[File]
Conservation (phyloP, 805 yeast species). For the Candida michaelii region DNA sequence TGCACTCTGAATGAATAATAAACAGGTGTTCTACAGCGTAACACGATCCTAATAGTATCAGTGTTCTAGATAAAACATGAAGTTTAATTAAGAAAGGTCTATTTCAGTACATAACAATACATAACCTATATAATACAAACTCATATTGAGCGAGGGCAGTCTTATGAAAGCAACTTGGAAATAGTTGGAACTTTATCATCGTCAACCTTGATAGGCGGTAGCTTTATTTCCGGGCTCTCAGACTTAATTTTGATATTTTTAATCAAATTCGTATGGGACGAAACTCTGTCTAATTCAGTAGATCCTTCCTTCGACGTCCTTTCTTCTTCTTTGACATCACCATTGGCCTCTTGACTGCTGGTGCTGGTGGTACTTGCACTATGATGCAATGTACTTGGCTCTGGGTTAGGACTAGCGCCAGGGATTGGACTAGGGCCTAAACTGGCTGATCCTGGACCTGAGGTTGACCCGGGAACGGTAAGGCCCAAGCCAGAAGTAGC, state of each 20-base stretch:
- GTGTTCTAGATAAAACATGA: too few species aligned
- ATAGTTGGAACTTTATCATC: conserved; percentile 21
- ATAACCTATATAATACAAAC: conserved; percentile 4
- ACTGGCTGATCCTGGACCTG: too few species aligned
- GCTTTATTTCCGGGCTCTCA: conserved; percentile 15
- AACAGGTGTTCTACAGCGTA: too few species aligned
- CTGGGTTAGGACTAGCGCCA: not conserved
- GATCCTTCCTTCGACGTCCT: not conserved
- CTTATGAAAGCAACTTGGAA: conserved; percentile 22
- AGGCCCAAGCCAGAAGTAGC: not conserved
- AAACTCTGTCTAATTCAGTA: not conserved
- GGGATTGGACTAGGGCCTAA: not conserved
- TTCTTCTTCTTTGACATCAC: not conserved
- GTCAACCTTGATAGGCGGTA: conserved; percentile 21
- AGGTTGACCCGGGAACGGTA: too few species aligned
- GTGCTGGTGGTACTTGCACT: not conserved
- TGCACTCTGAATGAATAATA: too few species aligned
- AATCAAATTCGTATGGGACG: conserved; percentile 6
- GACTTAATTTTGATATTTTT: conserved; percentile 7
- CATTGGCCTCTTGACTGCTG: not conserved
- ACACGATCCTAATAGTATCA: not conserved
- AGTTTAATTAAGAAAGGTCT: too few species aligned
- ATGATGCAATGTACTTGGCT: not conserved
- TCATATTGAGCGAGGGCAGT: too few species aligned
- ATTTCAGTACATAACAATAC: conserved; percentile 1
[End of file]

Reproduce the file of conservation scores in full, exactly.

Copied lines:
Conservation (phyloP, 805 yeast species). For the Candida michaelii region DNA sequence TGCACTCTGAATGAATAATAAACAGGTGTTCTACAGCGTAACACGATCCTAATAGTATCAGTGTTCTAGATAAAACATGAAGTTTAATTAAGAAAGGTCTATTTCAGTACATAACAATACATAACCTATATAATACAAACTCATATTGAGCGAGGGCAGTCTTATGAAAGCAACTTGGAAATAGTTGGAACTTTATCATCGTCAACCTTGATAGGCGGTAGCTTTATTTCCGGGCTCTCAGACTTAATTTTGATATTTTTAATCAAATTCGTATGGGACGAAACTCTGTCTAATTCAGTAGATCCTTCCTTCGACGTCCTTTCTTCTTCTTTGACATCACCATTGGCCTCTTGACTGCTGGTGCTGGTGGTACTTGCACTATGATGCAATGTACTTGGCTCTGGGTTAGGACTAGCGCCAGGGATTGGACTAGGGCCTAAACTGGCTGATCCTGGACCTGAGGTTGACCCGGGAACGGTAAGGCCCAAGCCAGAAGTAGC, state of each 20-base stretch:
- GTGTTCTAGATAAAACATGA: too few species aligned
- ATAGTTGGAACTTTATCATC: conserved; percentile 21
- ATAACCTATATAATACAAAC: conserved; percentile 4
- ACTGGCTGATCCTGGACCTG: too few species aligned
- GCTTTATTTCCGGGCTCTCA: conserved; percentile 15
- AACAGGTGTTCTACAGCGTA: too few species aligned
- CTGGGTTAGGACTAGCGCCA: not conserved
- GATCCTTCCTTCGACGTCCT: not conserved
- CTTATGAAAGCAACTTGGAA: conserved; percentile 22
- AGGCCCAAGCCAGAAGTAGC: not conserved
- AAACTCTGTCTAATTCAGTA: not conserved
- GGGATTGGACTAGGGCCTAA: not conserved
- TTCTTCTTCTTTGACATCAC: not conserved
- GTCAACCTTGATAGGCGGTA: conserved; percentile 21
- AGGTTGACCCGGGAACGGTA: too few species aligned
- GTGCTGGTGGTACTTGCACT: not conserved
- TGCACTCTGAATGAATAATA: too few species aligned
- AATCAAATTCGTATGGGACG: conserved; percentile 6
- GACTTAATTTTGATATTTTT: conserved; percentile 7
- CATTGGCCTCTTGACTGCTG: not conserved
- ACACGATCCTAATAGTATCA: not conserved
- AGTTTAATTAAGAAAGGTCT: too few species aligned
- ATGATGCAATGTACTTGGCT: not conserved
- TCATATTGAGCGAGGGCAGT: too few species aligned
- ATTTCAGTACATAACAATAC: conserved; percentile 1